What's the Treatment for Obstructive Sleep Apnea?

A fellow caregiver asked...

What's the treatment for obstructive sleep apnea?

Expert Answer

Craig Schwimmer, MD, MPH, is a board-certified otolaryngologist, a head and neck surgeon who focuses on snoring and sleep apnea. He is the medical director of the Snoring Center, a leading provider of minimally invasive treatment for sleep-disordered breathing, located in Dallas.

If you've been diagnosed with obstructive sleep apnea, it's likely your doctor will first suggest fitting you with a Continuous Positive Airway Pressure (CPAP) device, a specially designed nasal mask that blows air directly into your airways. Studies have shown CPAP masks to be extremely effective in treating sleep apnea -- but many people, understandably, don't like wearing them. In fact, studies show that after a year, only about half the patients are still using them regularly.

Still, a CPAP is worth a try because if it works, it works very well, and you'll immediately benefit from deep, restful sleep. However, if this doesn't prove to be the case for you, or you don't like wearing it, you should consider other treatment options. These include surgery; oral appliances; and newer, minimally invasive treatment.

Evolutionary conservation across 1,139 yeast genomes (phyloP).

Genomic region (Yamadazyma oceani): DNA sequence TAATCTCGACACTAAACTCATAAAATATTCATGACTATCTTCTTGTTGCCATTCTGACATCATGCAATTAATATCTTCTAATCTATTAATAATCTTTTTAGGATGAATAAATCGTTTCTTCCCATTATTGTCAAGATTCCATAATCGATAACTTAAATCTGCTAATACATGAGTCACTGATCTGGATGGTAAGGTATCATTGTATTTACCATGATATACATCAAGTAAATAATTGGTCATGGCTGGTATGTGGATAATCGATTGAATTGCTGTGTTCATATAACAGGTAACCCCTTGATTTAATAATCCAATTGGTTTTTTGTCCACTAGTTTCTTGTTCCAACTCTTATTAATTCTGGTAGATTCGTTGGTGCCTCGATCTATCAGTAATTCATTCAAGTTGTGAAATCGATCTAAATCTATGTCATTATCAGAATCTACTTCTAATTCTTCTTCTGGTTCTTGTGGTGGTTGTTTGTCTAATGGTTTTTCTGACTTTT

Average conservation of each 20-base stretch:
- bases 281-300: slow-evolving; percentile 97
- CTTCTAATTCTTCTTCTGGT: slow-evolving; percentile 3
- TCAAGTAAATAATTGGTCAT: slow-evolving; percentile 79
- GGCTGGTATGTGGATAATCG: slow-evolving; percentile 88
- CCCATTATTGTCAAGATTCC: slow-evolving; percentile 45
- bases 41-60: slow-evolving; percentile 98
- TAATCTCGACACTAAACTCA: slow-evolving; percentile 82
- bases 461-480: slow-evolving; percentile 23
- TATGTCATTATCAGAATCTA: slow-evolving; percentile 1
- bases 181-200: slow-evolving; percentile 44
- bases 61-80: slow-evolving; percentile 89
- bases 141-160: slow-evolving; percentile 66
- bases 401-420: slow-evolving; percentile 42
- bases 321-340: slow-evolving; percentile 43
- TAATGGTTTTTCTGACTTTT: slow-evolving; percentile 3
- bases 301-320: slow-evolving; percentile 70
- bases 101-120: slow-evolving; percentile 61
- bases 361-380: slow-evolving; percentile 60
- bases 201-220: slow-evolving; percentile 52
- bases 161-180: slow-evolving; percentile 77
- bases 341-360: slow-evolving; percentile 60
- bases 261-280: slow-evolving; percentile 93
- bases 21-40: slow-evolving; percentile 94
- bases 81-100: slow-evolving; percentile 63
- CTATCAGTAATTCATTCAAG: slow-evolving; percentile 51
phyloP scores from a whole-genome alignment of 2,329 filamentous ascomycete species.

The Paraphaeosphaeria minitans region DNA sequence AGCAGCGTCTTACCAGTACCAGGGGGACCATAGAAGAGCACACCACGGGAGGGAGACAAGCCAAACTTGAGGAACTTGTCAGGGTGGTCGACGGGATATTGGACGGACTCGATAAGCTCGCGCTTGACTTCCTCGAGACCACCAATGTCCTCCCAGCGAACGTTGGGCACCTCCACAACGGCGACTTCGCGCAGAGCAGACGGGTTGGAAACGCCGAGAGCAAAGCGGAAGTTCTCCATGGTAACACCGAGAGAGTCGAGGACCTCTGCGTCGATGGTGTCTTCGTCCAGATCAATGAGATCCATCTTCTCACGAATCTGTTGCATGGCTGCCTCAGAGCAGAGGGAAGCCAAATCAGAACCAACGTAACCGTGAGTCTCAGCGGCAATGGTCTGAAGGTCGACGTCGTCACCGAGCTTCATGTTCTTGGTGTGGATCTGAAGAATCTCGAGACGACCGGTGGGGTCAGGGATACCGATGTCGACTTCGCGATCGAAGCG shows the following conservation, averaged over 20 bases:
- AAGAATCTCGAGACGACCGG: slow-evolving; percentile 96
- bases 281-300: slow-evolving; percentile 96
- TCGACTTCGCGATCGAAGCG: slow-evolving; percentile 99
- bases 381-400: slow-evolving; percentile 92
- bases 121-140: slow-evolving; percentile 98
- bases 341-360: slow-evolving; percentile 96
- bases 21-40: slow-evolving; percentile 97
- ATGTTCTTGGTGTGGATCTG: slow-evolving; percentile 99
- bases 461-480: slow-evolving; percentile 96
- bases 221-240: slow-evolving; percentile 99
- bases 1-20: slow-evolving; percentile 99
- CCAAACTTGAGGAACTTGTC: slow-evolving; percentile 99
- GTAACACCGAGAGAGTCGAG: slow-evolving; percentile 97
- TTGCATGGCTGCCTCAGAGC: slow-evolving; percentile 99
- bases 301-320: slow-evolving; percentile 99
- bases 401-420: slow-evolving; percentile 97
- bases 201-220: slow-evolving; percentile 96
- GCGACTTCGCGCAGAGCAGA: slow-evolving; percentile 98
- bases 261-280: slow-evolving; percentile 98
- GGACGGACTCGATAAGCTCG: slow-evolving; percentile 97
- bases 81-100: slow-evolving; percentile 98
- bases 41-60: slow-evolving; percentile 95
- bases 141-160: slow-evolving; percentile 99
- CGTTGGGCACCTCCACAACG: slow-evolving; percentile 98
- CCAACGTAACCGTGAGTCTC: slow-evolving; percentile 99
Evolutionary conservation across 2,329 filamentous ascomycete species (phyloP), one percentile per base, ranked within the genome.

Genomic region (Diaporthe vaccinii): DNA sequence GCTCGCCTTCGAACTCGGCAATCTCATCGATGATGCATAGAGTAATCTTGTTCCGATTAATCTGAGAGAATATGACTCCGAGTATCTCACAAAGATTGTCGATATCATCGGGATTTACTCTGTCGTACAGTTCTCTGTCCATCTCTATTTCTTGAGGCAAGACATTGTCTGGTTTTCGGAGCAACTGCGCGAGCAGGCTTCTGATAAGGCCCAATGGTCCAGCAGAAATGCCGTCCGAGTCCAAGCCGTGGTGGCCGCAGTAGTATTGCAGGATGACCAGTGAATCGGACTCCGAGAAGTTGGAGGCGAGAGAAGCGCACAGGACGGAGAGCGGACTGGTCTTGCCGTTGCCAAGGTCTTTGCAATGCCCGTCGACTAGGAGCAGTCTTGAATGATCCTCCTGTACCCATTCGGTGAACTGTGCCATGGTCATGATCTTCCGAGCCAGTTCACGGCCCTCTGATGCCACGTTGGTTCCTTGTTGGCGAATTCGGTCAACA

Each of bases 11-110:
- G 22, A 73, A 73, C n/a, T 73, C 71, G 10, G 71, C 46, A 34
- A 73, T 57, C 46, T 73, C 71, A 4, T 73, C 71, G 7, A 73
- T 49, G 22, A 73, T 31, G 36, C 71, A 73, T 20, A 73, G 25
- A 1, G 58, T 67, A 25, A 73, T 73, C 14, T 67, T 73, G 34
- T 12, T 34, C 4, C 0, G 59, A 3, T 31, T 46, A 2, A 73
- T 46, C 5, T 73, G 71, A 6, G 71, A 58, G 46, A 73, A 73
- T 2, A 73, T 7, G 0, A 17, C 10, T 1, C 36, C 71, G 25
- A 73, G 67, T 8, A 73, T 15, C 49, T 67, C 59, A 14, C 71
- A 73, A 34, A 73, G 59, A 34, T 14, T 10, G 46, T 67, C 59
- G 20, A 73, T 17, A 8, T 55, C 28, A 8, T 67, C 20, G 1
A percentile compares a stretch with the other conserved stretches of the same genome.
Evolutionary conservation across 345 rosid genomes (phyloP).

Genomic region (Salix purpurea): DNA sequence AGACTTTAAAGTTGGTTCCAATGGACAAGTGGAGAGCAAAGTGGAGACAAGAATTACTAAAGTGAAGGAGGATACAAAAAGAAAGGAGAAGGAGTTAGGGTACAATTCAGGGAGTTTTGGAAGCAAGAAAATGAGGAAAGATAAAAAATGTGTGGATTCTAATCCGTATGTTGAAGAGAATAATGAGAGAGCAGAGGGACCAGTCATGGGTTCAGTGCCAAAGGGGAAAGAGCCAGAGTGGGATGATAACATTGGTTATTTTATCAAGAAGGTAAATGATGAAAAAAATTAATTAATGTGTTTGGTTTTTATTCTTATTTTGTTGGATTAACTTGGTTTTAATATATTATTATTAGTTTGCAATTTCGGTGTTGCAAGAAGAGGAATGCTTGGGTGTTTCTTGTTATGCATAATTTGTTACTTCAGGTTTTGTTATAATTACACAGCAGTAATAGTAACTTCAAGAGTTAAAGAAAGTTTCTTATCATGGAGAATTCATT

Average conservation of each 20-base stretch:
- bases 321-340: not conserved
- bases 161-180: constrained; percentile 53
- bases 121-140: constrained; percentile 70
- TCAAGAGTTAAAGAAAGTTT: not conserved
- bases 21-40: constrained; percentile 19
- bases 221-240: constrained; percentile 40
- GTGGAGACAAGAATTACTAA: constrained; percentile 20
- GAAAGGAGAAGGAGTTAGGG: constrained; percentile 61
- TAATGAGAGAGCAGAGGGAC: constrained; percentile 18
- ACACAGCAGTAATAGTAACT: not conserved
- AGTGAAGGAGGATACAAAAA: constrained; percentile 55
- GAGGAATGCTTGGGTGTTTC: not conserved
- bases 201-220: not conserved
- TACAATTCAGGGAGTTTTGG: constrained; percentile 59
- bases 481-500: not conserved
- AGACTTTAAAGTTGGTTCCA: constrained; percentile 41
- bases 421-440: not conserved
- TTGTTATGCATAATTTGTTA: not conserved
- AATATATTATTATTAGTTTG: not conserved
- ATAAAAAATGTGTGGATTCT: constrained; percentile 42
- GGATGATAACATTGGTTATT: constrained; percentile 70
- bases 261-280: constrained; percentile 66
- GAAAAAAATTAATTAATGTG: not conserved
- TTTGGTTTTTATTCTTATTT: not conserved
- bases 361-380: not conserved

The good news is that the spectrum of available treatments has broadened enormously in the past few years, so there are many options we can offer patients. In the past few years a number of minimally invasive surgical techniques have been developed that can be done in the doctor's office. These include the Pillar procedure, which involves using permanent stitches to firm up the soft palate; Coblation, which uses radiofrequency to shrink nasal tissues; and even use of a carbon dioxide laser to shrink the tonsils. None of these requires anesthesia, and all allow you to be in and out and back to work the same day.

In my opinion, the most important thing is that all patients with sleep apnea find treatment options that make sense for them, that they can actually use and benefit from.